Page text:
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Most Surge Troops Identified, Official Says

By John J. Kruzel
American Forces Press Service

WASHINGTON, Dec. 10, 2009 – The military component that coordinates the forces that fight America’s wars has allocated almost all of the troops that will take part in the Afghanistan surge.

U.S. Joint Forces Command, a support beam in the Defense Department’s policymaking structure, is formulating plans to carry out the influx of 30,000 U.S. forces that President Barack Obama has ordered into Afghanistan over roughly the next six months.

“We know the magnitude of the efforts,” said Air Force Brig. Gen. Robert Yates, director of operations, plans, logistics and engineering at Joint Forces Command, said yesterday. “We are getting final details on some of the requirements; we know most of them.”

Obama last week announced a U.S. strategy for Afghanistan that entails bringing the number of forces to about 100,000, with the flexible goal of beginning to withdraw troops in July 2011. Just over half of the surge forces have been identified and informed of their upcoming deployments.

The responsibility for coordinating such rotations falls to Joint Forces Command. Department officials announced this week that some 1,500 Marines from Camp Lejeune, N.C., will deploy later this month, and 6,200 Marines of Regimental Combat Team 2 at Camp Lejeune were alerted for deployment early in the spring.

The 1st Marine Expeditionary Force at Camp Pendleton, Calif., also will deploy 800 Marines in the spring, along with an influx of 3,400 soldiers from the 1st Brigade Combat Team from the Army’s 10th Mountain Division at Fort Drum, N.Y., department officials said.

For its part, Joint Forces Command is putting together “courses of action” -- plans that detail a force composition based on troop availability, military specialties and other factors. Command officials will provide those plans to the Joint Staff, Yates told reporters on a conference call.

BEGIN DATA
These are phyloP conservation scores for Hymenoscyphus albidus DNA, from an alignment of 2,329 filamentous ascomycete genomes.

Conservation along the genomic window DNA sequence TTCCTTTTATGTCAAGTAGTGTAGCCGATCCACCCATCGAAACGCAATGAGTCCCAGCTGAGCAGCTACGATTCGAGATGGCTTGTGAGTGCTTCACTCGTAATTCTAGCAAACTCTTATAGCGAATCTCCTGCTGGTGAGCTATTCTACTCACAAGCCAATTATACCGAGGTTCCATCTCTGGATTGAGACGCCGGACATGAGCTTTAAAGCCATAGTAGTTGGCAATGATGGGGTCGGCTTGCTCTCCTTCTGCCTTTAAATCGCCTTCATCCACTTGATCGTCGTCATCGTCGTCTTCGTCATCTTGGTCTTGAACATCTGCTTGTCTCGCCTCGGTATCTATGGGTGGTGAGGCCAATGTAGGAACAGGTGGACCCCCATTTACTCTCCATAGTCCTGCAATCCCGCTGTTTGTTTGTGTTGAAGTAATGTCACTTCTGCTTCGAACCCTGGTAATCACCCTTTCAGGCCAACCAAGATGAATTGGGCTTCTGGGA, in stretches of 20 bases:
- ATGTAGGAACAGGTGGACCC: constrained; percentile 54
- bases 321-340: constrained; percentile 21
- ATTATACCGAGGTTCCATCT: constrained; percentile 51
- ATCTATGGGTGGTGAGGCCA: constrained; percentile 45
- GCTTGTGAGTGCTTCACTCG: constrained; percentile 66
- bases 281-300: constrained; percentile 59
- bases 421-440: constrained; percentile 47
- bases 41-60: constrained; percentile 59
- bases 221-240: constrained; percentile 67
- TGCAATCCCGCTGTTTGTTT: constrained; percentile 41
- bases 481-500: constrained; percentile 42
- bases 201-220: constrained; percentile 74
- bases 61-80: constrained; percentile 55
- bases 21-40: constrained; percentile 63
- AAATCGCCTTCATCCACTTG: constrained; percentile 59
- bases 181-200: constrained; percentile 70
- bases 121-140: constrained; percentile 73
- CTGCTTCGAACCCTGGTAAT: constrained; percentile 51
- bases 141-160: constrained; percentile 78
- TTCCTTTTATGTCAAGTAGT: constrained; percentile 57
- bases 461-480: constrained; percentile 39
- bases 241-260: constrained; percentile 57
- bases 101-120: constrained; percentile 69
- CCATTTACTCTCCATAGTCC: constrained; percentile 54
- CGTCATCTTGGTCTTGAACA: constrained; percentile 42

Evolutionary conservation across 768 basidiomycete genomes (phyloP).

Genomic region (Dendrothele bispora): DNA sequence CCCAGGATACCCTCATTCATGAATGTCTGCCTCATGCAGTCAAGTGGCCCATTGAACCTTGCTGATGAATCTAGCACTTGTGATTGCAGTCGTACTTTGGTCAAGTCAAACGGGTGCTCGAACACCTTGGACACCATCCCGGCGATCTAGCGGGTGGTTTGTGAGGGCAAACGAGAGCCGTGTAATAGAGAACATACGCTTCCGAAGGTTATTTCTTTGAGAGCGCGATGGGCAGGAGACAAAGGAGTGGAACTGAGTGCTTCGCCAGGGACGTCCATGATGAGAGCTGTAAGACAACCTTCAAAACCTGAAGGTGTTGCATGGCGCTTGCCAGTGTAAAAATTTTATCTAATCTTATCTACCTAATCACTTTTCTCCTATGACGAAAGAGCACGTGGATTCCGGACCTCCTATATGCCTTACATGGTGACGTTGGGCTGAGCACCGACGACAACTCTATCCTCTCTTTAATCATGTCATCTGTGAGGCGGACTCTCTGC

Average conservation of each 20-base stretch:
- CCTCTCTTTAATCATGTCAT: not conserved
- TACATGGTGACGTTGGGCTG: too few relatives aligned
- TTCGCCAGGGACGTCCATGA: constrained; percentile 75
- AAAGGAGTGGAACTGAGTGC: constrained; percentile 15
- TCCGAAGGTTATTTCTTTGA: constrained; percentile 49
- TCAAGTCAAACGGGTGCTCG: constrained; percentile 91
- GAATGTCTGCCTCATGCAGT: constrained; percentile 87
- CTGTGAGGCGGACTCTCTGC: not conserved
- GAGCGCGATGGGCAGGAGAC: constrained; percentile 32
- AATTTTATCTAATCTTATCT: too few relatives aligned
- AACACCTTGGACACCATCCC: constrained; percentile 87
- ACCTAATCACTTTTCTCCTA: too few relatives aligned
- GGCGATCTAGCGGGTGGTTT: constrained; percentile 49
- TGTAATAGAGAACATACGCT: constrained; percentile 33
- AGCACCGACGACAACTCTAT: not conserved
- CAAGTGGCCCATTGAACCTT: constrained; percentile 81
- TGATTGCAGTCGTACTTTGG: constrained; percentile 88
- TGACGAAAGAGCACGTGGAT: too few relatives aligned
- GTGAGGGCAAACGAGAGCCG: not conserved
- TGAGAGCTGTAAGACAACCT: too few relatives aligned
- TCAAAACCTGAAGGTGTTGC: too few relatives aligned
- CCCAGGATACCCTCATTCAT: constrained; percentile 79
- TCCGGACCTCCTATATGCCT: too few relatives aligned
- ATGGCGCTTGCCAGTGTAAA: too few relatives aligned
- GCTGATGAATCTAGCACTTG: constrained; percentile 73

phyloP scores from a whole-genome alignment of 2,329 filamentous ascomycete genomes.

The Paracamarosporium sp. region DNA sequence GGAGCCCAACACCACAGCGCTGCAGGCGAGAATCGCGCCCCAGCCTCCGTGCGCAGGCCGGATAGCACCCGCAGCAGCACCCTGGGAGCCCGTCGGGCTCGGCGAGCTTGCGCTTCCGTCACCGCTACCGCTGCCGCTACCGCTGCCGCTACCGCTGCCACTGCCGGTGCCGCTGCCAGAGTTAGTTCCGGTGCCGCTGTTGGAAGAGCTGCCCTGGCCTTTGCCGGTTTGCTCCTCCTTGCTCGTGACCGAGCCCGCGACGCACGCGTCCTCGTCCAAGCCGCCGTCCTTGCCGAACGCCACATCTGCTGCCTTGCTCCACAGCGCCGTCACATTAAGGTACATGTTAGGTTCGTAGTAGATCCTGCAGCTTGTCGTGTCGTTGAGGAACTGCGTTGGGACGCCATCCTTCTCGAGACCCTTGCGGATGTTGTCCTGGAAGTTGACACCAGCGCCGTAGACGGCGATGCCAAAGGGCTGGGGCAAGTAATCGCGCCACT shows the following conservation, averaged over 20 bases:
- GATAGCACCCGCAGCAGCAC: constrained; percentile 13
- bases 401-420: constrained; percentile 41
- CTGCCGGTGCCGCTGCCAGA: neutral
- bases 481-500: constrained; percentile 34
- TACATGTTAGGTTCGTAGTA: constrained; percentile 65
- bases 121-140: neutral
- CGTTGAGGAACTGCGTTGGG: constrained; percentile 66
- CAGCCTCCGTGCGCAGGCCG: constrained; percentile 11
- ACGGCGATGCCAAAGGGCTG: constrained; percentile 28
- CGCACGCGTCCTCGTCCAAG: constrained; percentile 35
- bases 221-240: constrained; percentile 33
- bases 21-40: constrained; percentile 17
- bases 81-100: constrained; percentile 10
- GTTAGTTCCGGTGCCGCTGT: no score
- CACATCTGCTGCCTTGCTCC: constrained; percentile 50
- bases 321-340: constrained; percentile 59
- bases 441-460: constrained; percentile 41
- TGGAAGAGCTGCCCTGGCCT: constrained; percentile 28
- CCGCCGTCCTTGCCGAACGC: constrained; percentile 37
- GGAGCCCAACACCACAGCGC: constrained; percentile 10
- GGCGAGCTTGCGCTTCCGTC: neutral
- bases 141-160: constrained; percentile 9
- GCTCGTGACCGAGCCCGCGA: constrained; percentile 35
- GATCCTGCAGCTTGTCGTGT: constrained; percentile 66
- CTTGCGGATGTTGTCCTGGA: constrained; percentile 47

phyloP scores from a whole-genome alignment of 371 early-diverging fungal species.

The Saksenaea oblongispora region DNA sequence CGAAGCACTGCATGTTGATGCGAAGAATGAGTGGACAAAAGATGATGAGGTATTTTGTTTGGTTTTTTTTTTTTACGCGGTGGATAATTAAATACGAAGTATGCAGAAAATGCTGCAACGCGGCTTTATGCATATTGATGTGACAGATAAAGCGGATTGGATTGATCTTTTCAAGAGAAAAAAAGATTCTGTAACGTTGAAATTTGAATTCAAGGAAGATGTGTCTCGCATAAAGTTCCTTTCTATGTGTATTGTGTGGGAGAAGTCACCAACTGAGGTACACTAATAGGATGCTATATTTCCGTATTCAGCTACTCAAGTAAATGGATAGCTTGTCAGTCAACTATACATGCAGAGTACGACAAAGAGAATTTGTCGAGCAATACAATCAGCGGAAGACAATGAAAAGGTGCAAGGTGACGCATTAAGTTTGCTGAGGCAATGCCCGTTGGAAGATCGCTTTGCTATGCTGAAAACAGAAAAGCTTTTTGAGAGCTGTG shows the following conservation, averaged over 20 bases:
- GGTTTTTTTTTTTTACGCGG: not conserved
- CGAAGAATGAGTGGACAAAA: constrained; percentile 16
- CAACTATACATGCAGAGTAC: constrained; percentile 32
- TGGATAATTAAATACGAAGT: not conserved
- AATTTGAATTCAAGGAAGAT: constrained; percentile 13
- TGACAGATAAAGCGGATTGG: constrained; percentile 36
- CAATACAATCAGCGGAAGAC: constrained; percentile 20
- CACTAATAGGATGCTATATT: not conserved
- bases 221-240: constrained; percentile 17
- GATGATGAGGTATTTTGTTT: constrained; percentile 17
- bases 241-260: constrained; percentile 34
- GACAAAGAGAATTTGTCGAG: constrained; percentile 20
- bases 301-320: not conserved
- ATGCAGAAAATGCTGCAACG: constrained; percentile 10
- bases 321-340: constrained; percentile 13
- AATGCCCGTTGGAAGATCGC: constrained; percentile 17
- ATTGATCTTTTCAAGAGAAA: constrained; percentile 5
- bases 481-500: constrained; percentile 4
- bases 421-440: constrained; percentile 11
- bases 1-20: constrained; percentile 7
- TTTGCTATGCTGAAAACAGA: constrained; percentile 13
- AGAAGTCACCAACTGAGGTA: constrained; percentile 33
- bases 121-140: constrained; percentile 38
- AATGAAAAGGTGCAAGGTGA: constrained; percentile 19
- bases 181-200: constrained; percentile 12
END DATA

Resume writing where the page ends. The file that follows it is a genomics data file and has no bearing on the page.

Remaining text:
“The Joint Staff will then decide on [a plan], and those will be the forces that will be flowed into Afghanistan,” the general explained.

The unveiling of the new U.S. approach to Afghanistan and Pakistan culminates months of deliberations the president held with senior advisors. While Joint Forces Command officials generally are tight-lipped regarding specific requests it receives from commanders, the command’s chief of staff said previously that the command would be included in the decision-making process in relevant ways.

In an interview in Norfolk before the president’s announcement, Air Force Maj. Gen. David M. Edgington said Joint Forces Command was prepared to collaborate with each service branch in a process of finding the right units with the right combination of skills, training and availability to deploy.

“We’ve got to know what their training status is so that we can deploy a combat-capable unit,” he said in October. Invoking a mantra of the command’s commander, Marine Corps Gen. James N. Mattis, Edgington added, “We will not deploy anybody who is not trained for the mission.”

The command’s goal is to anticipate such requests and have necessary personnel identified and accounted for 18 months in advance of commanders’ needs, but officials often must adapt quickly to changing demands on the ground.

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Biographies:
Air Force Brig. Gen. Robert Yates

Related Sites:
U.S. Joint Forces Command



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